Wednesday, August 31, 2011

Curved Piecing- the Enemy!

Once, a long time ago, my mom read about this "easy" curved piecing technique.  It involved glue sticks and freezer paper and I'm sure it really is much easier than the old method of curved piecing (whatever that is).  We tried it together, and my result was this heart pillow (previously seen here).

My pillow turned out fine, but I found the procedure to be sufficiently painful that I have since avoided curved piecing.  Total shout out to the people who make such lovely quilts that way.  My mom, on the other hand, seemed to like it and has made many things using the technique including an entire round wall quilt.

Fast forward to last Christmas. Having successfully made our gradient dyed fabrics and tried out the Shibori-style technique, I decided to make a wall-hanging using the results.  I thought I would give curved piecing another try so I drafted a leaf pattern, to match my tie-dyed piece, and used the same piecing technique as with the pillow.  Alas, it was a big painful mess.  I got it all pieced but was very grateful it wasn't a full quilt.  I decided the blocks were kind of boring with all the solid (albeit gradient) fabrics, so I cut them up and mixed them around.  I added a small strip to accommodate the parts of the pattern that would be lost in seam allowance after cutting and reassmebling, and the pieces lined up ok, but not quite perfect.  Here's the top.  I really love the way the tie-dyed leaf came out, I'm kind of ambivalent about the pieced leaf blocks on either side.  I'm actually kind of sad I used up all the gradient pieces making the leaves since I think I'd rather have saved them for something else.

I free-motion quilted it on my home machine; I just treated it sort of like a sampler.  It was good practice (I can never get enough quilting practic) and I actually like it much better after quilting it.  I think the quilting adds some interest to the plain leaf blocks.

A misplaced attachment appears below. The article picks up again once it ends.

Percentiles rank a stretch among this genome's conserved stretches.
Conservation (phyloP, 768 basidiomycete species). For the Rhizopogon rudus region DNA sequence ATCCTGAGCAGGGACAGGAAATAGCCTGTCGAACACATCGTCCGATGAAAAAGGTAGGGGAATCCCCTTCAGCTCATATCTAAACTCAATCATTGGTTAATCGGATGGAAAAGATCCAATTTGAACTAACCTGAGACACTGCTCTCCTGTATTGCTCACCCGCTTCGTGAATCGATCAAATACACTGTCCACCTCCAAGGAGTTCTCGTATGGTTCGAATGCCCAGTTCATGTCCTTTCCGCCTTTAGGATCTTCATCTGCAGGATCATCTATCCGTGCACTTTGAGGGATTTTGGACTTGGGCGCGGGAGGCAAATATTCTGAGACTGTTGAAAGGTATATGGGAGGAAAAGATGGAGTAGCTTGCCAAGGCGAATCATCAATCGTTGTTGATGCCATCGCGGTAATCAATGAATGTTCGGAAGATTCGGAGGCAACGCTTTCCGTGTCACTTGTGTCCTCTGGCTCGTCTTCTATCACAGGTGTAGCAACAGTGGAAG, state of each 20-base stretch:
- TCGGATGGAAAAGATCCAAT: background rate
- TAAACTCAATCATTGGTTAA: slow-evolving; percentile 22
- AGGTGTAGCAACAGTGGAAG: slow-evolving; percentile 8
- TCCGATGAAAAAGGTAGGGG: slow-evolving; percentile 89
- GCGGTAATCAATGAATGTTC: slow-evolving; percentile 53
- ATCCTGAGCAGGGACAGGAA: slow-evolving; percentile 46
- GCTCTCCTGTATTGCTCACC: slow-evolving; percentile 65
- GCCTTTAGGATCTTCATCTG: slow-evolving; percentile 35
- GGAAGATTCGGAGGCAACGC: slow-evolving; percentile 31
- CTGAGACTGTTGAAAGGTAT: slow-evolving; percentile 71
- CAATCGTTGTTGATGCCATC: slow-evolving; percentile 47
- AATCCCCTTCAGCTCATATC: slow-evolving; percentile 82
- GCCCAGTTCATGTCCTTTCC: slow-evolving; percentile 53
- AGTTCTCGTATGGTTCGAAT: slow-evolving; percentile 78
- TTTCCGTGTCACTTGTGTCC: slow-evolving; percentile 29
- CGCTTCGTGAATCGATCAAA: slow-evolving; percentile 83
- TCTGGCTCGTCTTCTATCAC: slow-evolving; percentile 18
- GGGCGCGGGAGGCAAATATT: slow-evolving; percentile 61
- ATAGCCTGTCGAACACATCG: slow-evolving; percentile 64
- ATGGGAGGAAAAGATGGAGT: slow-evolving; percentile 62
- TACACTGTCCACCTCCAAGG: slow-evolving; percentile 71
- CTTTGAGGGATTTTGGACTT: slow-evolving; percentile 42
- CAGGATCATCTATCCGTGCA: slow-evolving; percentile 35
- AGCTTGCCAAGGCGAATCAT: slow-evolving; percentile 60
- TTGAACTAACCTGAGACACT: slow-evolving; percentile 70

This curved piecing experience painfully intruded on my consciousness again this year when we were at Asilomar for quilt camp. One of the things we learned in Caryl Bryer Fallert's class (discussed here, and here) was her appli-piecing technique.  It's a combination applique/piecing technique specifically designed to enable one to avoid regular curved piecing.  I got so excited and mentioned to my mom that it would have been a great approach for this leaf wall hanging.  She replied that she'd learned a similar technique in a class by Vikki Pignatelli.  When I asked when she'd taken that class, she replied vaguely that it had been a few years.  Really?  Really? As in before the horrid curve pieced leaf extravaganza?  Why yes.  My dear mother watched me flounder and struggle with the curved leaf pieces all the while having stored in her brain the perfect alternative technique.  Apparently, she had forgotten.  Ahem, not one of your finest moments Mom.

Anyone else have a technique they're just not crazy about?

Monday, August 29, 2011

Easy Gradient Dyeing

My mom has done a variety of fabric dyeing experiments, in many cases with great success.  I'd never really tried it though and don't really have a space in which to make that kind of mess.  I was inspired however by the easy do-it-yourself gradient dyeing article in the December/January 2010 issue of Quilters Newsletter, so last year at Christmas my mom and I tried it out.  She has a large pottery studio attached to her gallery which provides the perfect place for trying out messy projects.

The first step was to wet your prepared-for-dying fabric (from Dharma, along with dyes and soda ash) and spread it out on a plastic bag.  Then fill up a 1 oz squeeze bottle with your dye mixture and squirt it along the top of your fabric.  When half the dye is gone, fill the bottle with water (effectively diluting the color) and dye the next part of the fabric.  Repeat until out of fabric.  It worked really well actually and we made several pieces of different colors.

Here's my mom demonstrating the technique, as well as some of our results.  That's Jackson the carpet dog in the picture with my mom, so-called because his fur feels like a berber rug.  It's a good think we didn't dye him- he'd look like a circus clown.